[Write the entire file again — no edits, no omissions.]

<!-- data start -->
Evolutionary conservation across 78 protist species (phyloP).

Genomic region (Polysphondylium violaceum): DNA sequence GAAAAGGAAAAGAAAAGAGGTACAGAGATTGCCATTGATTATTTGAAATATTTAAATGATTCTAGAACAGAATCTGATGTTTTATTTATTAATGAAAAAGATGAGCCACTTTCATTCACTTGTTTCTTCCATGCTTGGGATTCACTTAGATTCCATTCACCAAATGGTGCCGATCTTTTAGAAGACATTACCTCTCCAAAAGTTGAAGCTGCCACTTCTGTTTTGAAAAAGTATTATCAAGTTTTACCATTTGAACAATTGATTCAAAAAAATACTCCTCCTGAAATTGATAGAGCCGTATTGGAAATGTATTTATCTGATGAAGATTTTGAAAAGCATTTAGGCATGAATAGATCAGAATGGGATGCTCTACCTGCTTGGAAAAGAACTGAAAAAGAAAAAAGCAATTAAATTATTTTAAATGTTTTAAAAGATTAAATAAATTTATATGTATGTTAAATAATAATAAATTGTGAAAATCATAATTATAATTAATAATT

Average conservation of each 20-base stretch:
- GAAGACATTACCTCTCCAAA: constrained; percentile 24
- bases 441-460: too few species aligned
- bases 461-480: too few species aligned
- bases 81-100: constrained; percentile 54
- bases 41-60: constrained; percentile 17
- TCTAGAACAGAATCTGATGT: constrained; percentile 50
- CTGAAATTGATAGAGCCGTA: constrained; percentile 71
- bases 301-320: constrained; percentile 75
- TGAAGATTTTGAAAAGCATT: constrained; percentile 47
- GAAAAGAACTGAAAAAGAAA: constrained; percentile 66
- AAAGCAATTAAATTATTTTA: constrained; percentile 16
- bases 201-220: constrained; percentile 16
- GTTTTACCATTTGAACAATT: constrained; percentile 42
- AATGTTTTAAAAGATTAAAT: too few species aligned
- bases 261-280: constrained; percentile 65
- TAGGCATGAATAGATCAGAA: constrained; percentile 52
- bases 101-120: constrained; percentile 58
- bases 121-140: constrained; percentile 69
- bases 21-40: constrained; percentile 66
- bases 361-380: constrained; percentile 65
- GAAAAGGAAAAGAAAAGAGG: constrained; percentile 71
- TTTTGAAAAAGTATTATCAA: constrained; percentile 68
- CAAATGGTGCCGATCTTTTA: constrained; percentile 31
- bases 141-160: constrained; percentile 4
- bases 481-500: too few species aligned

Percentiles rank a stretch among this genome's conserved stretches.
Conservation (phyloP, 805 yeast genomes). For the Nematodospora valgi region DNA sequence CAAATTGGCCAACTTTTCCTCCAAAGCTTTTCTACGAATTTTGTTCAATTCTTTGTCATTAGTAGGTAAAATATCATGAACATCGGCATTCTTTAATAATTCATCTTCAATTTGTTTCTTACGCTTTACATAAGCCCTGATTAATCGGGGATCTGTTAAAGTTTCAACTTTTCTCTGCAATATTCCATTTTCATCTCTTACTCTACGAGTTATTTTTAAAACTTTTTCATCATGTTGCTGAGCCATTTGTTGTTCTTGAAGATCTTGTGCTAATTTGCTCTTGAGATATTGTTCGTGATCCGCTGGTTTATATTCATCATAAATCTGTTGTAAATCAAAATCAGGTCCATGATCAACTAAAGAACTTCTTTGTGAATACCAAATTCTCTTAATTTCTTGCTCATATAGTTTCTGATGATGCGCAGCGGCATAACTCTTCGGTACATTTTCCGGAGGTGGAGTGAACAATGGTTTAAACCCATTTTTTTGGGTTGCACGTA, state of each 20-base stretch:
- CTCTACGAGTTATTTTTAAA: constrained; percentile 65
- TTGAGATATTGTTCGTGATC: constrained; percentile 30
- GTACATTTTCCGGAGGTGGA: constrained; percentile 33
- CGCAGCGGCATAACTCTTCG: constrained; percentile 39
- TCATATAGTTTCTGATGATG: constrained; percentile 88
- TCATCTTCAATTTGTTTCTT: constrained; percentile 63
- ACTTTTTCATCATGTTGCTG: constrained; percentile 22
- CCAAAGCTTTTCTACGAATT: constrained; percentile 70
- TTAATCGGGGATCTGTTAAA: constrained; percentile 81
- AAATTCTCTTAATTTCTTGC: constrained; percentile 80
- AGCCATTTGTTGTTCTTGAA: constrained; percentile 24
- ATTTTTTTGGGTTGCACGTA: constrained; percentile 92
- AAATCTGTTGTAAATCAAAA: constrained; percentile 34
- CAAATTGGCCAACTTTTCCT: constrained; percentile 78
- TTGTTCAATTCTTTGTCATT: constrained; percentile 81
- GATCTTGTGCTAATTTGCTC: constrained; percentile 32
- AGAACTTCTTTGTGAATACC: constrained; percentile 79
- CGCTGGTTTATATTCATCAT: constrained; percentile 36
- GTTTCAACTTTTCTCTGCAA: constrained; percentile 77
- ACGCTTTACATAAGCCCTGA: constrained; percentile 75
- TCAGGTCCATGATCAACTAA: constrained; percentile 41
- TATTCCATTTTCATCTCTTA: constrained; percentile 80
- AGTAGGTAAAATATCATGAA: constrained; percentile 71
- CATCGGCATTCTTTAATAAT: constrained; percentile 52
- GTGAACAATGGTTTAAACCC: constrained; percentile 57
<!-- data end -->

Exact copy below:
Evolutionary conservation across 78 protist species (phyloP).

Genomic region (Polysphondylium violaceum): DNA sequence GAAAAGGAAAAGAAAAGAGGTACAGAGATTGCCATTGATTATTTGAAATATTTAAATGATTCTAGAACAGAATCTGATGTTTTATTTATTAATGAAAAAGATGAGCCACTTTCATTCACTTGTTTCTTCCATGCTTGGGATTCACTTAGATTCCATTCACCAAATGGTGCCGATCTTTTAGAAGACATTACCTCTCCAAAAGTTGAAGCTGCCACTTCTGTTTTGAAAAAGTATTATCAAGTTTTACCATTTGAACAATTGATTCAAAAAAATACTCCTCCTGAAATTGATAGAGCCGTATTGGAAATGTATTTATCTGATGAAGATTTTGAAAAGCATTTAGGCATGAATAGATCAGAATGGGATGCTCTACCTGCTTGGAAAAGAACTGAAAAAGAAAAAAGCAATTAAATTATTTTAAATGTTTTAAAAGATTAAATAAATTTATATGTATGTTAAATAATAATAAATTGTGAAAATCATAATTATAATTAATAATT

Average conservation of each 20-base stretch:
- GAAGACATTACCTCTCCAAA: constrained; percentile 24
- bases 441-460: too few species aligned
- bases 461-480: too few species aligned
- bases 81-100: constrained; percentile 54
- bases 41-60: constrained; percentile 17
- TCTAGAACAGAATCTGATGT: constrained; percentile 50
- CTGAAATTGATAGAGCCGTA: constrained; percentile 71
- bases 301-320: constrained; percentile 75
- TGAAGATTTTGAAAAGCATT: constrained; percentile 47
- GAAAAGAACTGAAAAAGAAA: constrained; percentile 66
- AAAGCAATTAAATTATTTTA: constrained; percentile 16
- bases 201-220: constrained; percentile 16
- GTTTTACCATTTGAACAATT: constrained; percentile 42
- AATGTTTTAAAAGATTAAAT: too few species aligned
- bases 261-280: constrained; percentile 65
- TAGGCATGAATAGATCAGAA: constrained; percentile 52
- bases 101-120: constrained; percentile 58
- bases 121-140: constrained; percentile 69
- bases 21-40: constrained; percentile 66
- bases 361-380: constrained; percentile 65
- GAAAAGGAAAAGAAAAGAGG: constrained; percentile 71
- TTTTGAAAAAGTATTATCAA: constrained; percentile 68
- CAAATGGTGCCGATCTTTTA: constrained; percentile 31
- bases 141-160: constrained; percentile 4
- bases 481-500: too few species aligned

Percentiles rank a stretch among this genome's conserved stretches.
Conservation (phyloP, 805 yeast genomes). For the Nematodospora valgi region DNA sequence CAAATTGGCCAACTTTTCCTCCAAAGCTTTTCTACGAATTTTGTTCAATTCTTTGTCATTAGTAGGTAAAATATCATGAACATCGGCATTCTTTAATAATTCATCTTCAATTTGTTTCTTACGCTTTACATAAGCCCTGATTAATCGGGGATCTGTTAAAGTTTCAACTTTTCTCTGCAATATTCCATTTTCATCTCTTACTCTACGAGTTATTTTTAAAACTTTTTCATCATGTTGCTGAGCCATTTGTTGTTCTTGAAGATCTTGTGCTAATTTGCTCTTGAGATATTGTTCGTGATCCGCTGGTTTATATTCATCATAAATCTGTTGTAAATCAAAATCAGGTCCATGATCAACTAAAGAACTTCTTTGTGAATACCAAATTCTCTTAATTTCTTGCTCATATAGTTTCTGATGATGCGCAGCGGCATAACTCTTCGGTACATTTTCCGGAGGTGGAGTGAACAATGGTTTAAACCCATTTTTTTGGGTTGCACGTA, state of each 20-base stretch:
- CTCTACGAGTTATTTTTAAA: constrained; percentile 65
- TTGAGATATTGTTCGTGATC: constrained; percentile 30
- GTACATTTTCCGGAGGTGGA: constrained; percentile 33
- CGCAGCGGCATAACTCTTCG: constrained; percentile 39
- TCATATAGTTTCTGATGATG: constrained; percentile 88
- TCATCTTCAATTTGTTTCTT: constrained; percentile 63
- ACTTTTTCATCATGTTGCTG: constrained; percentile 22
- CCAAAGCTTTTCTACGAATT: constrained; percentile 70
- TTAATCGGGGATCTGTTAAA: constrained; percentile 81
- AAATTCTCTTAATTTCTTGC: constrained; percentile 80
- AGCCATTTGTTGTTCTTGAA: constrained; percentile 24
- ATTTTTTTGGGTTGCACGTA: constrained; percentile 92
- AAATCTGTTGTAAATCAAAA: constrained; percentile 34
- CAAATTGGCCAACTTTTCCT: constrained; percentile 78
- TTGTTCAATTCTTTGTCATT: constrained; percentile 81
- GATCTTGTGCTAATTTGCTC: constrained; percentile 32
- AGAACTTCTTTGTGAATACC: constrained; percentile 79
- CGCTGGTTTATATTCATCAT: constrained; percentile 36
- GTTTCAACTTTTCTCTGCAA: constrained; percentile 77
- ACGCTTTACATAAGCCCTGA: constrained; percentile 75
- TCAGGTCCATGATCAACTAA: constrained; percentile 41
- TATTCCATTTTCATCTCTTA: constrained; percentile 80
- AGTAGGTAAAATATCATGAA: constrained; percentile 71
- CATCGGCATTCTTTAATAAT: constrained; percentile 52
- GTGAACAATGGTTTAAACCC: constrained; percentile 57